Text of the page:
MASSIVE SPACE COST OVERRUNS AT PENTAGON
UPI Senior News Analyst
Washington (UPI) Jul 19, 2005
In testimony before the Strategic Forces Subcommittee of the House Committee on Armed Services delivered last week, Robert E. Levin, director of Acquisitions and Sourcing Management at the GAO, delivered a devastating critique of the Bush administration and the Pentagon's space acquisitions' record.
"The results are discouraging," he said. "Systems cost more and take much longer to acquire than promised when initially approved.
"Overall, we have found that DOD (the Department of Defense) has been unable to match resources (technology, time, money) to requirements before beginning individual programs, setting the stage for technical and other problems, which lead to cost and schedule increases," Levin said.
Many of the problems, Levin said, came from sloppiness on the part of DOD leaders or senior officials in defining what they specifically wanted their new space-based high-tech systems to do, or in being too visionary -- approving programs when the technology did not yet exist, or had not yet been developed sufficiently to ! assure the necessary reliable performance.
"Technologies are not mature enough (in some cases) to be included in product development," Levin said. "Cost estimates are unreliable -- largely because requirements have not been fully defined and because programs start with many unknowns about technologies."
Levin painted a picture of thousands of hardworking and dedicated individuals stymied by the complexities and cross-purposes of the bureaucratic structures in which they had to function.
"Factors that make it more difficult for DOD to achieve a match between resources and requirements for space acquisitions," he said "... include: a diverse array of organizations with competing interests; a desire to satisfy all requirements in a single step, regardless of the design or technology challenge; and a tendency for acquisition programs to take on technology development that should occur within the S & T (science and technolo! gy) environment."
Also, he said, "DOD starts more programs than it can afford in the long run, forcing programs to underestimate costs and over promise capability."
"As a result," he said, "there is pressure to suppress bad news about programs, which could endanger funding and support, as well as to skip testing because of its high cost."
Levin acknowledged that the Department of Defense "has recently revised its space acquisition policy, in part to attain more knowledge about technologies before beginning an acquisition program."
"However," he continued, "we remain concerned that this policy still allows programs to begin before demonstrating technologies in an operational or simulated environment."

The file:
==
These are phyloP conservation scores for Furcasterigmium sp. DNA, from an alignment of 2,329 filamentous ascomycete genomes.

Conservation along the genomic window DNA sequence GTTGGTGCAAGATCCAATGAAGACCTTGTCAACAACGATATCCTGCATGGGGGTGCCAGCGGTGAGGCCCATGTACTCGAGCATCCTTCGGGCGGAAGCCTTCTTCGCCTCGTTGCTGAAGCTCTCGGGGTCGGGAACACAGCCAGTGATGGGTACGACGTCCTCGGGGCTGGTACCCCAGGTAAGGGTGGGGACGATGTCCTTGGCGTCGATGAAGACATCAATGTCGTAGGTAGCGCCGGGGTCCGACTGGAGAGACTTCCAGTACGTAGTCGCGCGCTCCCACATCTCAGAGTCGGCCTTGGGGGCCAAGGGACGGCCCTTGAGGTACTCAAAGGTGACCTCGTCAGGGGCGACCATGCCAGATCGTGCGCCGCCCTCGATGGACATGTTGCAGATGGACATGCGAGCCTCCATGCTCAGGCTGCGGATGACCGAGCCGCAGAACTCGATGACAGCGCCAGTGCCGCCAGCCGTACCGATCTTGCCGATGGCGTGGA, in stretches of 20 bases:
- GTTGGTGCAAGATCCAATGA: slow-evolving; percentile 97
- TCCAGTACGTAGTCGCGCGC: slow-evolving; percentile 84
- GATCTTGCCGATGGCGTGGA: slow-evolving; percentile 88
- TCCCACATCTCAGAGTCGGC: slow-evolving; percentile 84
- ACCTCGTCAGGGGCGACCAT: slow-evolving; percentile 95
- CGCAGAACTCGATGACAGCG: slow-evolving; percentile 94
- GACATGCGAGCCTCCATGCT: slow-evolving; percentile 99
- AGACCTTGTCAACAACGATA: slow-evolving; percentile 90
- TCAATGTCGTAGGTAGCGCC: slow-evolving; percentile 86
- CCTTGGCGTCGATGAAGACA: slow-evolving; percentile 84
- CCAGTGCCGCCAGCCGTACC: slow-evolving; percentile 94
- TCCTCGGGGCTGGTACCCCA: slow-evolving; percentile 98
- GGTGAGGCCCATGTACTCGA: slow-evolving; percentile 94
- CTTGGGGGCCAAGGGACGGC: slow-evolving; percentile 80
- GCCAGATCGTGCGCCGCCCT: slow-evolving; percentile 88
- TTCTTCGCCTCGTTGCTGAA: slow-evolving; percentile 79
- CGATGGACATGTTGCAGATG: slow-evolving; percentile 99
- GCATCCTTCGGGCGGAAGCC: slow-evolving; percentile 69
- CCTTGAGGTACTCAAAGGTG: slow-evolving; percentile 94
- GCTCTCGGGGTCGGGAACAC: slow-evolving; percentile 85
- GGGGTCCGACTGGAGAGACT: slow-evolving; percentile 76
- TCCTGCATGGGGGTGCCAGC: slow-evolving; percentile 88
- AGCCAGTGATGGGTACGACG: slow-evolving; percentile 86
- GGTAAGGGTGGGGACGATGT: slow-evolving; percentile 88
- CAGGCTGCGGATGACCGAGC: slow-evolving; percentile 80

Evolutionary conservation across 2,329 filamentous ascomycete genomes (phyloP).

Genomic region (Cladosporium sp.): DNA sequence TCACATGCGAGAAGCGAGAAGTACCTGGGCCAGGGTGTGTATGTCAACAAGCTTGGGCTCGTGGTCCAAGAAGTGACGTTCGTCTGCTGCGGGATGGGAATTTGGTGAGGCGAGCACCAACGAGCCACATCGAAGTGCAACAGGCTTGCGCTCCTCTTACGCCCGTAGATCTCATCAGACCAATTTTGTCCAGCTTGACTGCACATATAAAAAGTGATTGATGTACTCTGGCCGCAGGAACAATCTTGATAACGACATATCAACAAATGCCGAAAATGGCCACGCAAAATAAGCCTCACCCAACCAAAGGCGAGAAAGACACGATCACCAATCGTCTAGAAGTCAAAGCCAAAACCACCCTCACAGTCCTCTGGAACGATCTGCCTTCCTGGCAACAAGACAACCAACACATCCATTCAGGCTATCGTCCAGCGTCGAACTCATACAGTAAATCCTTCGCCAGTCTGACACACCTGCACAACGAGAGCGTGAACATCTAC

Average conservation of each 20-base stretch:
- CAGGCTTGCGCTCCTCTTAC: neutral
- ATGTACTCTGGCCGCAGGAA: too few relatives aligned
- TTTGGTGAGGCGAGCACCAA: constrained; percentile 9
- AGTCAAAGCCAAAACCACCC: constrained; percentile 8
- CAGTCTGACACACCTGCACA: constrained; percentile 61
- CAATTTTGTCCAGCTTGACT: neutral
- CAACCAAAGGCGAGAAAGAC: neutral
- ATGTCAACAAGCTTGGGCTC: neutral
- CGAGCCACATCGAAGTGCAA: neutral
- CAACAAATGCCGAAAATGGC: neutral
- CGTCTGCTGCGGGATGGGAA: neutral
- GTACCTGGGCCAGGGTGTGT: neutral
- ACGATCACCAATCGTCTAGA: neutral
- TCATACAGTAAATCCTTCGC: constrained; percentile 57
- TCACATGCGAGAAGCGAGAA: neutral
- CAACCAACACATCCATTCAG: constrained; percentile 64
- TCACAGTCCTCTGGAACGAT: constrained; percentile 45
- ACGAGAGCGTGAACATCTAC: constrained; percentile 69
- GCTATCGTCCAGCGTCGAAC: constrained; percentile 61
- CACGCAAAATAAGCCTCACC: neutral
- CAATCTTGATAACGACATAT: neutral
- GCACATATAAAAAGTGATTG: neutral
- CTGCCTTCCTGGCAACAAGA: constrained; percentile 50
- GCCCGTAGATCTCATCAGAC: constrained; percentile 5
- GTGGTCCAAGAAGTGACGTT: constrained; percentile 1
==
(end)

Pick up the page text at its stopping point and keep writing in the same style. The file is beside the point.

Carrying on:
The results of these shortcomings have cost billions of dollars and seriously reduced the space capabilities that the Department of Defense has been able to deliver, Levin said.
"For decades, space acquisition programs have been encountering large cost and increases and schedule delays," he said," As a result, DOD has been unable to deliver capabilities as promised.
"This year alone," Levin said, "... costs have continued to climb on the Space-Based Infrared System High (SBIRS-High) program ... pushing DOD's investment in this critical missile warning system to over $9.9 billion from the initial $3.9 billion made nine years ago."
Also, he said, "the National Polar-orbiting Operational Environmental Satellite System has been restructured and is facing cost increases and schedule delays."
Even the simplest and most straightforward part of the military space program -- launching satellites into space on reliable, cost-effective rockets -- is becoming more difficult and vastly more expensive, Levin warned.
"Unit cost increases for launch vehicles have now increased! by 81 percent since 2002 due to erroneous assumptions about the commercial launch market upon which the program's business case was based," he said.
In the case of many programs, Levin said, there would be no improvement in sight and cost over-runs would continue for many years.
"DOD originally planned to complete expenditures for SBIRS-High in fiscal year 2005, for example, but currently plans to spend about $3.4 billion in fiscal years 2007 through 2013," he said.
Levin and his GAO analysts were not alone in their indictment.
Pedro "Pete" Rustan, director of Advanced Systems and Technology at the National Reconnaissance Office, told a congressional subcommittee, "I think space acquisitions procedures are the biggest challenge facing our space systems today. "We must do things differently."
"Unless decisive actions are taken," Rustan said, "I think we will continue to spend lar! ge amounts of money without returning a commensurate capability to our stakeholders."
Rep. Terry Everett, R-Ala, the subcommittee chairman who called the hearing, made clear he took the criticisms seriously. "Acquisition and management practices, as well as industry standards and quality control must be vastly improved," he said in his opening statement.